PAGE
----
Kissing: A Field Guide by Violet Blue is a delightfully informative read. In its 130 pages, this book packs a wealth of tips for the inquisitive readers. I imagine readers carrying copies of this field guide around, exercising their lips as they meet strangers and loved ones alike. Who knows, perhaps some practice makes perfect. Here’s a wonderful excerpt of what the author had to say:

Wouldn’t it be great if there was a mandatory kissing politeness class in every high school? Here students would learn that kissing isn’t a face-chewing contest. You do not get points for trying to box the tonsils with your tongue. Licking lips too suggestively before you kiss looks really scary and gross. And above all, kissing is something you do together, rather than to or at another person.

By having this book on my person I did in fact score some kisses, but I thought I might have to make that person read this book before kissing me more. Indeed, kissing is such an important, intimate skill and yet no one talks about it. People assume you either have it or you don’t. The spark, the chemistry is either there or it isn’t. But surely if you hone your skills, your kisses might appeal to a larger number of people, should you need or want them to. Having an arsenal of kissing skills can only be a good thing, surely.

As I am a musician, I’ve really been working out my lip muscles for longer than I’ve been masturbating. It’s been a long time! But because I’ve been exercising my lips on a regular basis, perhaps that awareness of those muscles have really informed my kissing knowledge, albeit in a mostly subconscious way. If most people need to discover these skills in a more conscious way, then by all means I encourage it. Watch the numbers of brass players increase after this book review. I wish!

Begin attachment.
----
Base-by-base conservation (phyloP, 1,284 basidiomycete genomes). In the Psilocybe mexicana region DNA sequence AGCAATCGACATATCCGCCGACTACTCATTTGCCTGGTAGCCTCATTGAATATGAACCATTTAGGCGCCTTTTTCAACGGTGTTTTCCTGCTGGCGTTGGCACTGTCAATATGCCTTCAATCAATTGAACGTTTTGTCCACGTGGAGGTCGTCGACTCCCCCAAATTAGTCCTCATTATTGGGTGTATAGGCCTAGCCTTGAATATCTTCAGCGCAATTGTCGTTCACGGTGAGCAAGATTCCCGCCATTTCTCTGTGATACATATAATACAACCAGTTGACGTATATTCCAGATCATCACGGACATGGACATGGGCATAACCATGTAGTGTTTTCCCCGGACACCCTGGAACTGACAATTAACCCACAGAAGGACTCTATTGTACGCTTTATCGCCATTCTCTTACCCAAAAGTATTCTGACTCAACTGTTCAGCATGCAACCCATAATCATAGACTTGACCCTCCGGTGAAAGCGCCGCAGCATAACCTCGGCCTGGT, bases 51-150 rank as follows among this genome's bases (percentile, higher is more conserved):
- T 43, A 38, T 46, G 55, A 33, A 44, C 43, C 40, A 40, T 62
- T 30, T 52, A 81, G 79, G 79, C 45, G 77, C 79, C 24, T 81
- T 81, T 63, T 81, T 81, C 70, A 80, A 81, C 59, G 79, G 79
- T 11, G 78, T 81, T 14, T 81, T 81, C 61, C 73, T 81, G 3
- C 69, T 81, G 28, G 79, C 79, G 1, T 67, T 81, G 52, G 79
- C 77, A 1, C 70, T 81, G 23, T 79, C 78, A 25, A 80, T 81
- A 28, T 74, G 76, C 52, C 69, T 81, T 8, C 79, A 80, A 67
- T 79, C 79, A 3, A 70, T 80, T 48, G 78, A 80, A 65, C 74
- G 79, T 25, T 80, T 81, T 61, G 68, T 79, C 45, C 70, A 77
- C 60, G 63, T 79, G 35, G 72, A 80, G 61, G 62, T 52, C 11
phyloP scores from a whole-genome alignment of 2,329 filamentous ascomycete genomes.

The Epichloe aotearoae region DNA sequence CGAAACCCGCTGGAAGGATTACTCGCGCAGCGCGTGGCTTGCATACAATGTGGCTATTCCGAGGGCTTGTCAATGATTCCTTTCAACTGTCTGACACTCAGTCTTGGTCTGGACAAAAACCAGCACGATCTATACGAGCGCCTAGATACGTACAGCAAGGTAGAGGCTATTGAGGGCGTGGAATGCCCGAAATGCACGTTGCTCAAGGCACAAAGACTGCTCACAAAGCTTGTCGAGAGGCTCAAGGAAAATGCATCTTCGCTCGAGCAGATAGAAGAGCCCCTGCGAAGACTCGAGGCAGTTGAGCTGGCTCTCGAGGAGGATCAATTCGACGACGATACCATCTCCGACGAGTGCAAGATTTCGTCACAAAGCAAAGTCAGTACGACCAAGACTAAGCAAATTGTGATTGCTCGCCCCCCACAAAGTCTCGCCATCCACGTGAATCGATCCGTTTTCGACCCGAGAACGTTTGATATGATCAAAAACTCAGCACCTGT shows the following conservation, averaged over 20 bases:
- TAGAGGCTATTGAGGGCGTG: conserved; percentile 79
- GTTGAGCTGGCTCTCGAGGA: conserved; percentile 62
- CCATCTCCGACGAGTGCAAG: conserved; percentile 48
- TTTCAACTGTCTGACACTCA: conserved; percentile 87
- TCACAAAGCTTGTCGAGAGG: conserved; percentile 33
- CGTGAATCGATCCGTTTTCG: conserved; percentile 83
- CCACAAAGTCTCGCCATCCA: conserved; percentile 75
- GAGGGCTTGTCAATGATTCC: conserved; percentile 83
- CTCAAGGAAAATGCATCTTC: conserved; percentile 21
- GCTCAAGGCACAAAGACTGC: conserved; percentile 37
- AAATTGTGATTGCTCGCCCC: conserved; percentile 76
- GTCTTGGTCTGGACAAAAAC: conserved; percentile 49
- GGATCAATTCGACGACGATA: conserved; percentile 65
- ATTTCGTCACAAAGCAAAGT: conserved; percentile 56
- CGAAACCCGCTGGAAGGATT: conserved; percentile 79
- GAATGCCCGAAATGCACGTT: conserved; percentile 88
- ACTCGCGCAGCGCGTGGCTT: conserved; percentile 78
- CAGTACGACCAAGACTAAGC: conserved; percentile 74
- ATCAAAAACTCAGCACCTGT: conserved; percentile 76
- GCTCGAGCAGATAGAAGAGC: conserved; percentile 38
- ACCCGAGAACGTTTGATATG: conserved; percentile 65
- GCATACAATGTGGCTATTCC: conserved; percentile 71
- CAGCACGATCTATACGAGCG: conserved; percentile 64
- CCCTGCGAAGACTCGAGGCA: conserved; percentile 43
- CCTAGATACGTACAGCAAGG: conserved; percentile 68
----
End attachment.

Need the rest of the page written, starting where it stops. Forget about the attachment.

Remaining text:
I thought this sample of a scary smoocher was hilariously accurate:

The Limp Noodle: So sad, the Noodle. When you lock lips and start to French, and his lips just hang there and his tongue lies there like a slug, you have a Limp Noodle on your hands. No matter how much you push, massage, and prod his tongue to bring it back to life, it plays possum, dead in the middle of the road. There is nothing you can do–you’re basically giving mouth-to-mouth to this guy.

Ha! So cleverly written, Blue. One little pointer that I loved being reminded of is that smiling during kissing shows the person you are having a good time and enjoying yourself. Indeed I find myself often speaking lightly in that close space in addition to smiling and giggling during the make out session. This may come naturally to some, but having it pointed out can make others more aware of how they are responding with their body language to the kisses.

This wonderful field guide contains music and movie suggestions to set the mood. Blue also provides readers with a troubleshooting list–a list of things that might go wrong and suggestions on how to fix these. If there is a primary thing to note regarding this book it is that through this book we can get the conversations going about kissing. This act of affection and desire, curiosity and intrigue that we rarely investigate further really deserves more discussion. Let’s use our lips and tongues, our mouths collectively as we kiss and talk about kissing. Shall we?

Thanks Cleis Press for providing me with this book in exchange for my review! Check out the giveaway below to win a copy! xoxo

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